Tennessee: The Progression Of Our Talents

I'm afraid that we worry too much about the progression of our careers and our bank accounts, and not so much about the progression of our talents or of the theatre at large.

I have been poor--terribly poor--and I know how strong the urge is to make some money and to have some things: to have some freedom. However, the greatest rewards remain those on the page and on the stage--when you know you've taken on greater risks than you thought possible, and you have triumphed. It is even greater when you ask others to take on this risk with you, and they rise to the same heights, or greater ones.

Marlon [Brando] exceeded my reach in Streetcar; [Elia] Kazan exceeded me on every play of mine he directed, particularly Sweet Bird of Youth, on which I became distracted. Those are great rewards, even as they embarrass you, even as they showcase your faults.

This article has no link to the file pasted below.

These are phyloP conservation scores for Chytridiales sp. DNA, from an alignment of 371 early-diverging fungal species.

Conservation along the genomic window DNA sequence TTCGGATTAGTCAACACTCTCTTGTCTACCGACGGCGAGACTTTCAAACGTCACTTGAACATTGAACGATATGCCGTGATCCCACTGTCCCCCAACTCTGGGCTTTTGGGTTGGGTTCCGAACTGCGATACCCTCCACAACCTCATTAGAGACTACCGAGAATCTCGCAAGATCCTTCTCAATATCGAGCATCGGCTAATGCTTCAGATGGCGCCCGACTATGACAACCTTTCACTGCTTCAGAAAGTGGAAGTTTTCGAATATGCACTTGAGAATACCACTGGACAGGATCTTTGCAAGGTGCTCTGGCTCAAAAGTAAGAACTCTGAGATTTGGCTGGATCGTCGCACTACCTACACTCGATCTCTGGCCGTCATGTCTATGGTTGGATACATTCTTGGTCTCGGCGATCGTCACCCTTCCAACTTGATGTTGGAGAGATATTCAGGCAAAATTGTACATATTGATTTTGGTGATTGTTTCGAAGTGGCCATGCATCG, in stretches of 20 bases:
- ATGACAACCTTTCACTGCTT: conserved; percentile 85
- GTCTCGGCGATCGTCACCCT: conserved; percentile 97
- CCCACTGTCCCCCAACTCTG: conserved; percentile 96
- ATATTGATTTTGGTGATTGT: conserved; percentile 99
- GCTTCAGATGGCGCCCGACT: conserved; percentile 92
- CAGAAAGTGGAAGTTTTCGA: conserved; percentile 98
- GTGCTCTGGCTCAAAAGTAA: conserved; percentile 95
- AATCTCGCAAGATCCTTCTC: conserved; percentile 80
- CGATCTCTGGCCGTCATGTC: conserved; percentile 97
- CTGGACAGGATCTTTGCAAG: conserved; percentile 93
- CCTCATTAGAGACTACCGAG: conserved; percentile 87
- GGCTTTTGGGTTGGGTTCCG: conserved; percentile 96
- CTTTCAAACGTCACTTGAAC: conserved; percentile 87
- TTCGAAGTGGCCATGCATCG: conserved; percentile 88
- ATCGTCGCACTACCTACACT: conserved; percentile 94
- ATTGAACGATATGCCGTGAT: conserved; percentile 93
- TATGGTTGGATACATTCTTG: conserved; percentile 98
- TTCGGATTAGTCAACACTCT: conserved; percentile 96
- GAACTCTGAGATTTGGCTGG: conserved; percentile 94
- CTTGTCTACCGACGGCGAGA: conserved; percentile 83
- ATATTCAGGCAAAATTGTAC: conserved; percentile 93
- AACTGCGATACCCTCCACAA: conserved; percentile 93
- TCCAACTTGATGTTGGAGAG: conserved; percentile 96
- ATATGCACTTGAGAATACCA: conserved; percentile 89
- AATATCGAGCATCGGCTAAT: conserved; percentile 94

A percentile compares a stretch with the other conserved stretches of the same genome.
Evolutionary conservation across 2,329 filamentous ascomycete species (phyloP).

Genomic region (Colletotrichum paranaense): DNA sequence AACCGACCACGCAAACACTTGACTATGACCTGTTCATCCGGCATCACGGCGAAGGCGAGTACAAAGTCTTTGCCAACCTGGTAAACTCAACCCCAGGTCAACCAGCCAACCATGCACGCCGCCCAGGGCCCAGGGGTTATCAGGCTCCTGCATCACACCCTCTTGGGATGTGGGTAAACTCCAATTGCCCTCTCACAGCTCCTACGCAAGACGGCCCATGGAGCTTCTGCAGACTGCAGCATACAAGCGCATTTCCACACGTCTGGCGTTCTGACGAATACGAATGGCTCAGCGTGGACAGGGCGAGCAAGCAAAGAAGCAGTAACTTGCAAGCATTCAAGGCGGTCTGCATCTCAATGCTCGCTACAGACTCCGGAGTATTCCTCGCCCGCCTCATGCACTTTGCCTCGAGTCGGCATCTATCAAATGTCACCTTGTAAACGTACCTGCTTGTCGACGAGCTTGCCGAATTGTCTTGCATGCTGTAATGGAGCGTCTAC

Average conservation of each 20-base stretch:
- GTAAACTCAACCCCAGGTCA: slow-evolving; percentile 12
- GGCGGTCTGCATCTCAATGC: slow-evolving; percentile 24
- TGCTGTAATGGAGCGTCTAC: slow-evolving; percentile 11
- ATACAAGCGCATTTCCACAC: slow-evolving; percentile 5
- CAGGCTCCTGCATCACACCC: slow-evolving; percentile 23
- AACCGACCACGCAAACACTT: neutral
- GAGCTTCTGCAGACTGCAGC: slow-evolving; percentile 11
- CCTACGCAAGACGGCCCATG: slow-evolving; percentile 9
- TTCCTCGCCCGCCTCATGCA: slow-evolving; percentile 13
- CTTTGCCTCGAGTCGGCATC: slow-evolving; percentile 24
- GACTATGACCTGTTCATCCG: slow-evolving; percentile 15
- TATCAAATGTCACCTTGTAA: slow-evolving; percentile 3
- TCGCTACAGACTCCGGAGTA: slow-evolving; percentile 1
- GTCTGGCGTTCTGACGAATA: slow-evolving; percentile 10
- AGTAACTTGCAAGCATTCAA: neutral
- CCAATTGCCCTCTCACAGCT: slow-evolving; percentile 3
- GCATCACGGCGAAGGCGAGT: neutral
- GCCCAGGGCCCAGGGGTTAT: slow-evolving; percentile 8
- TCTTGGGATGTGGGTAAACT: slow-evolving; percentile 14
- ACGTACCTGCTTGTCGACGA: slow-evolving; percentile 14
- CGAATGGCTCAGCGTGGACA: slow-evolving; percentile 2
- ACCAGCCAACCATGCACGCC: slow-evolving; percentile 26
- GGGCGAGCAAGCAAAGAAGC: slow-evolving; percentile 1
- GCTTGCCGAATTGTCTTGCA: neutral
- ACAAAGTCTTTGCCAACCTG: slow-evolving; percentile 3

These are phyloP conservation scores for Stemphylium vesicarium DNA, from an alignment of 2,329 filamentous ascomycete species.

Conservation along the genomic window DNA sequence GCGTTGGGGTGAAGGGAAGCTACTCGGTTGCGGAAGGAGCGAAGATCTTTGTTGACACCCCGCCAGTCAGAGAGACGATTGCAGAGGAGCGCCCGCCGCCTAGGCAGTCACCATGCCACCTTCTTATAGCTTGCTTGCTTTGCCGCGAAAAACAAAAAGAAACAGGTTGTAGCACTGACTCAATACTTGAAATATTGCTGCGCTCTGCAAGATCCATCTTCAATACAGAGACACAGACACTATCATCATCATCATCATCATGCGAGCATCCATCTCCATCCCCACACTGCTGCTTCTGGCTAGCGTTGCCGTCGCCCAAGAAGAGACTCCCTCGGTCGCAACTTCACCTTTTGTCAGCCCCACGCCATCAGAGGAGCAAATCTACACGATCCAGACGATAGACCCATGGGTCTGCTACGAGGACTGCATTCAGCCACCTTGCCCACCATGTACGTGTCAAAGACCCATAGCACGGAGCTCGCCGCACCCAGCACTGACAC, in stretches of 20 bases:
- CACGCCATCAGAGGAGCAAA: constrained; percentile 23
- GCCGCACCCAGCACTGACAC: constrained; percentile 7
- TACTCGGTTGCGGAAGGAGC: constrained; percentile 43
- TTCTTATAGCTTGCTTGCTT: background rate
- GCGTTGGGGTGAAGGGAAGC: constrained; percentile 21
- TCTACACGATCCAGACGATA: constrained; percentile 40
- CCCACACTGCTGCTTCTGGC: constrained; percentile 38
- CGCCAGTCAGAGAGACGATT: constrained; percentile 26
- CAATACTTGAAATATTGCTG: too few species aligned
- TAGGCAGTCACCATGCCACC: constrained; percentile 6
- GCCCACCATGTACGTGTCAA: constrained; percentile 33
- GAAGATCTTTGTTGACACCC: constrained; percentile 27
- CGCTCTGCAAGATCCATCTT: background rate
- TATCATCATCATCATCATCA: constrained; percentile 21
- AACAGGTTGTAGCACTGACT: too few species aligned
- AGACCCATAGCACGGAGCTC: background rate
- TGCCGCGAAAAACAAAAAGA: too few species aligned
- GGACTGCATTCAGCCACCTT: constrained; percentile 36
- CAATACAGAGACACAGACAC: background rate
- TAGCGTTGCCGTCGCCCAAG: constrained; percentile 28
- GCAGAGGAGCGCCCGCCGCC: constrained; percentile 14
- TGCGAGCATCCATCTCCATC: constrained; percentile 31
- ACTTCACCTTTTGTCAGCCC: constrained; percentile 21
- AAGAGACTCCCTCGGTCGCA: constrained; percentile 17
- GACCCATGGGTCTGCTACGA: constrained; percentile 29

I would suggest that you go and support all bold things. There are really only a handful of plots or situations in the world, and we only expand upon them when we risk something. One's art--not to mention one's heart--shrivels if you have too rigid an expectation for everything you see or read or hear. You do not know everything; you have not seen everything. Surprise yourself. Let others surprise you.

Get out more.

See everything.

Love it. Argue about it. Take the shards from what you saw and apply it to what you're working on.

Pass it on. Meet the deadline. Go to the pale judgment.

There is no mystery to how these things begin or how they are implemented. The mystery is when it all works.


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